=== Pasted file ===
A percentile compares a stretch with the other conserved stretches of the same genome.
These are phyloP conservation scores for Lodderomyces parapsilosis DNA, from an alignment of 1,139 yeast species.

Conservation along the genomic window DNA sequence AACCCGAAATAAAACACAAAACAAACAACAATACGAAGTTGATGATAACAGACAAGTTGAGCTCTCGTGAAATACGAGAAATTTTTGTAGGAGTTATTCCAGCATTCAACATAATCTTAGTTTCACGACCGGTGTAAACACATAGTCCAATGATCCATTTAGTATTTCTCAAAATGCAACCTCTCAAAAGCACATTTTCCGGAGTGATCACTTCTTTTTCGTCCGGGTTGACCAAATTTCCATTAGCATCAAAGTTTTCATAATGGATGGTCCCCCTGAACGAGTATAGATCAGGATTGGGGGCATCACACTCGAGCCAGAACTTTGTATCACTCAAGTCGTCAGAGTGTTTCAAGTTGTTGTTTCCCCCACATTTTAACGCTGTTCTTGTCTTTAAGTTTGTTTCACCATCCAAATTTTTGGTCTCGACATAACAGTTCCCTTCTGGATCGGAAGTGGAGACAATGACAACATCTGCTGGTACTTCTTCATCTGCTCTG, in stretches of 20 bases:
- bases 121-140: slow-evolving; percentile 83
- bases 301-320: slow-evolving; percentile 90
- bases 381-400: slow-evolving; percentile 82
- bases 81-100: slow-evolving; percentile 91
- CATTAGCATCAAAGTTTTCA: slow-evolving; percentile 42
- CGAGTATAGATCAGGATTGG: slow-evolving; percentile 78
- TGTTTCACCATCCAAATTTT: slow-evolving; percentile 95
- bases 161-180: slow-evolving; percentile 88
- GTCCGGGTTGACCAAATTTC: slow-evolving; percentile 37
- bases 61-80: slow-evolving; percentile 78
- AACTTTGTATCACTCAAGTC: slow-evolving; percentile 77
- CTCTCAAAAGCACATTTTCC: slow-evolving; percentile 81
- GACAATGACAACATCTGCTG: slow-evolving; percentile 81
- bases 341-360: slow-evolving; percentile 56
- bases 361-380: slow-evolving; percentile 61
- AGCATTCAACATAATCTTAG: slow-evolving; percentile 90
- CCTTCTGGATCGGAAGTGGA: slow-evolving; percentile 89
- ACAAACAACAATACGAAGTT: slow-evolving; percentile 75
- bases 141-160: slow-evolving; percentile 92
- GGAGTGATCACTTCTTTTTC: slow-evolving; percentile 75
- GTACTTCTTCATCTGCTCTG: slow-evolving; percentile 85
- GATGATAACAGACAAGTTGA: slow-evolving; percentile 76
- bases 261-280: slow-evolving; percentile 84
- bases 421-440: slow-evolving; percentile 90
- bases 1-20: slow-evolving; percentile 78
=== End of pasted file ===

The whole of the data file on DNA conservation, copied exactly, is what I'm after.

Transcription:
A percentile compares a stretch with the other conserved stretches of the same genome.
These are phyloP conservation scores for Lodderomyces parapsilosis DNA, from an alignment of 1,139 yeast species.

Conservation along the genomic window DNA sequence AACCCGAAATAAAACACAAAACAAACAACAATACGAAGTTGATGATAACAGACAAGTTGAGCTCTCGTGAAATACGAGAAATTTTTGTAGGAGTTATTCCAGCATTCAACATAATCTTAGTTTCACGACCGGTGTAAACACATAGTCCAATGATCCATTTAGTATTTCTCAAAATGCAACCTCTCAAAAGCACATTTTCCGGAGTGATCACTTCTTTTTCGTCCGGGTTGACCAAATTTCCATTAGCATCAAAGTTTTCATAATGGATGGTCCCCCTGAACGAGTATAGATCAGGATTGGGGGCATCACACTCGAGCCAGAACTTTGTATCACTCAAGTCGTCAGAGTGTTTCAAGTTGTTGTTTCCCCCACATTTTAACGCTGTTCTTGTCTTTAAGTTTGTTTCACCATCCAAATTTTTGGTCTCGACATAACAGTTCCCTTCTGGATCGGAAGTGGAGACAATGACAACATCTGCTGGTACTTCTTCATCTGCTCTG, in stretches of 20 bases:
- bases 121-140: slow-evolving; percentile 83
- bases 301-320: slow-evolving; percentile 90
- bases 381-400: slow-evolving; percentile 82
- bases 81-100: slow-evolving; percentile 91
- CATTAGCATCAAAGTTTTCA: slow-evolving; percentile 42
- CGAGTATAGATCAGGATTGG: slow-evolving; percentile 78
- TGTTTCACCATCCAAATTTT: slow-evolving; percentile 95
- bases 161-180: slow-evolving; percentile 88
- GTCCGGGTTGACCAAATTTC: slow-evolving; percentile 37
- bases 61-80: slow-evolving; percentile 78
- AACTTTGTATCACTCAAGTC: slow-evolving; percentile 77
- CTCTCAAAAGCACATTTTCC: slow-evolving; percentile 81
- GACAATGACAACATCTGCTG: slow-evolving; percentile 81
- bases 341-360: slow-evolving; percentile 56
- bases 361-380: slow-evolving; percentile 61
- AGCATTCAACATAATCTTAG: slow-evolving; percentile 90
- CCTTCTGGATCGGAAGTGGA: slow-evolving; percentile 89
- ACAAACAACAATACGAAGTT: slow-evolving; percentile 75
- bases 141-160: slow-evolving; percentile 92
- GGAGTGATCACTTCTTTTTC: slow-evolving; percentile 75
- GTACTTCTTCATCTGCTCTG: slow-evolving; percentile 85
- GATGATAACAGACAAGTTGA: slow-evolving; percentile 76
- bases 261-280: slow-evolving; percentile 84
- bases 421-440: slow-evolving; percentile 90
- bases 1-20: slow-evolving; percentile 78